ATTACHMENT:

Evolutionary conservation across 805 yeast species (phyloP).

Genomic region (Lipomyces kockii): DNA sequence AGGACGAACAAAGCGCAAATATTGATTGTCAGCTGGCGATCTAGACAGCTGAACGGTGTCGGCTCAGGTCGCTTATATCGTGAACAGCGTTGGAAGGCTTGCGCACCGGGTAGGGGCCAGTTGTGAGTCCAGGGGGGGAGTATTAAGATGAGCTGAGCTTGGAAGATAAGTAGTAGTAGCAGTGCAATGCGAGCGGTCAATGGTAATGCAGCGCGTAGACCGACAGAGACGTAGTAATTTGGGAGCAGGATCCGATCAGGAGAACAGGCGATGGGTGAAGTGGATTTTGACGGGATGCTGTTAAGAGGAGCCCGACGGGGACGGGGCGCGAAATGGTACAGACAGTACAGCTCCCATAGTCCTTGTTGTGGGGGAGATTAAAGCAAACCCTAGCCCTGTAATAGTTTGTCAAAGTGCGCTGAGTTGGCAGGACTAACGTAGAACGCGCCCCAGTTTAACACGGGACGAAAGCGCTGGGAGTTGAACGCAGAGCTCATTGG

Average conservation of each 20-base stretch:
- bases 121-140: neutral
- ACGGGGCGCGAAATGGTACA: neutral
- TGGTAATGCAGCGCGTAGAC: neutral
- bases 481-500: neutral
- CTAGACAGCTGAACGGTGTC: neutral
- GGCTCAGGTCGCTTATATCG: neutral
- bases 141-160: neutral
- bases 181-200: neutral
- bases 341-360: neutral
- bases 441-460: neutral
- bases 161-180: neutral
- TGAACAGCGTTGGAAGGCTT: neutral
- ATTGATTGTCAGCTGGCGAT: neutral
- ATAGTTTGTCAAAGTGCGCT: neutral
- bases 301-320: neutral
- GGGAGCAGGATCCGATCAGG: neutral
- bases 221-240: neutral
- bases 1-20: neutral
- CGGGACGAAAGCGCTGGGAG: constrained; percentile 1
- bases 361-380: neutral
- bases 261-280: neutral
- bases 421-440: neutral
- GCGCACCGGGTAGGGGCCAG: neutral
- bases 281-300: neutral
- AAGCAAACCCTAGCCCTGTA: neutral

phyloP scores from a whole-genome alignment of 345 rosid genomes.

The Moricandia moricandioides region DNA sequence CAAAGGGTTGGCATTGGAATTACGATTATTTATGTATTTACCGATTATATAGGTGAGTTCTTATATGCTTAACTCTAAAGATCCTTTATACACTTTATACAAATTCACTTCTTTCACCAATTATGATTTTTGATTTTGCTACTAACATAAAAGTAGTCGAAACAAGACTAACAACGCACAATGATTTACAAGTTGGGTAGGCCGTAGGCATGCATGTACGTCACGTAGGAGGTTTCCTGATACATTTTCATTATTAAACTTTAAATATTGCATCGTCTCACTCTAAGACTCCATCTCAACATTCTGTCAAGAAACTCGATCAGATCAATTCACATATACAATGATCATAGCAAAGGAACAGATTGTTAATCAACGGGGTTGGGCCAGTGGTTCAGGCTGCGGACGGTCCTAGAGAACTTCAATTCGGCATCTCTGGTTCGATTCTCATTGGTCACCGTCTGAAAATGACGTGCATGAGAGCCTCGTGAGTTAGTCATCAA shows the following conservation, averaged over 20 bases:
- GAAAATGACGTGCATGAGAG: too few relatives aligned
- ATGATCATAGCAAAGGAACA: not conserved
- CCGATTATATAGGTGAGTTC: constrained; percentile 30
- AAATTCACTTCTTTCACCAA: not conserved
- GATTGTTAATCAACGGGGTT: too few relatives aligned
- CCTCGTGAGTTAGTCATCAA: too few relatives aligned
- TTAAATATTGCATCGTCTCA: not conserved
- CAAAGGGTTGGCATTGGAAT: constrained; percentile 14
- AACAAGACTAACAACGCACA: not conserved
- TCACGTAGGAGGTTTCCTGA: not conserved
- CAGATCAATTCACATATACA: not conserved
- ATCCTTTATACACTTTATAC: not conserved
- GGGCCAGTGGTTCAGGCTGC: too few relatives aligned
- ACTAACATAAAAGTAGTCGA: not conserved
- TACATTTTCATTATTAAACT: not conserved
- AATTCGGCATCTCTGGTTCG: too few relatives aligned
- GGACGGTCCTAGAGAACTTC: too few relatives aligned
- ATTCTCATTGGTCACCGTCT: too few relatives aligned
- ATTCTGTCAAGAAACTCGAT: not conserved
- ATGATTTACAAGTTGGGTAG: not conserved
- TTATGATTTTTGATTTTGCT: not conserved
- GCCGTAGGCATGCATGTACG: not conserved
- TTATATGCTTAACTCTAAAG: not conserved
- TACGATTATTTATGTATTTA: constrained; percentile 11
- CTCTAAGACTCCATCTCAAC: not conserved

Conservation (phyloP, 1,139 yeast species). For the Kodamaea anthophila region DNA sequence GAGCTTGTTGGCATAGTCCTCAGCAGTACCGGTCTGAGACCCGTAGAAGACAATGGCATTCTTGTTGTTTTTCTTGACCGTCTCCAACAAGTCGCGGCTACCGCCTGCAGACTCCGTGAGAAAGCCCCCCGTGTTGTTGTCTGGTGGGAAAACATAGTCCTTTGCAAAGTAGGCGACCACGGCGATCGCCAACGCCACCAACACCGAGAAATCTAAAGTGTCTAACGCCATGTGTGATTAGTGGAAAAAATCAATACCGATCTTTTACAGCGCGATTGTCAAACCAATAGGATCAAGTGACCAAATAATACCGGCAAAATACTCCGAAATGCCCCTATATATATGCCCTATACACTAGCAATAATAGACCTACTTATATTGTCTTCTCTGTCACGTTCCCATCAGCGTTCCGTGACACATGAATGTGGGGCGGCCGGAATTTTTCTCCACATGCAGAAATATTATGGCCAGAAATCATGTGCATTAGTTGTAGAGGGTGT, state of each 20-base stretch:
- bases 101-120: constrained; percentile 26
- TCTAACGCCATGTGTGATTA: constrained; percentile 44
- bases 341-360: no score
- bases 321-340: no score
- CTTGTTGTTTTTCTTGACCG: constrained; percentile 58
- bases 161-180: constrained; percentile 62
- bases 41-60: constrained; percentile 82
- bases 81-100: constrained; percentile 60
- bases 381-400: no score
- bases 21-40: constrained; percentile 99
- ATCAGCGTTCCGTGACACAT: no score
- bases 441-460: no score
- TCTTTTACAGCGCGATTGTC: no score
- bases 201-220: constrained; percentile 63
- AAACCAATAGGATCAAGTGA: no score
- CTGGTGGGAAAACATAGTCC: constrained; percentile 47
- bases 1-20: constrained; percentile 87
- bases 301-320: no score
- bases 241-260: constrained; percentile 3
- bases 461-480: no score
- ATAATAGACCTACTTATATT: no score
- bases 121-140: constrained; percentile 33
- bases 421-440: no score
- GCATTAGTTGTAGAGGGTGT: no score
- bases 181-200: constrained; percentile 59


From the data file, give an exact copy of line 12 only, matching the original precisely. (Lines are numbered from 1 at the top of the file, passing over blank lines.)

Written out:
- bases 341-360: neutral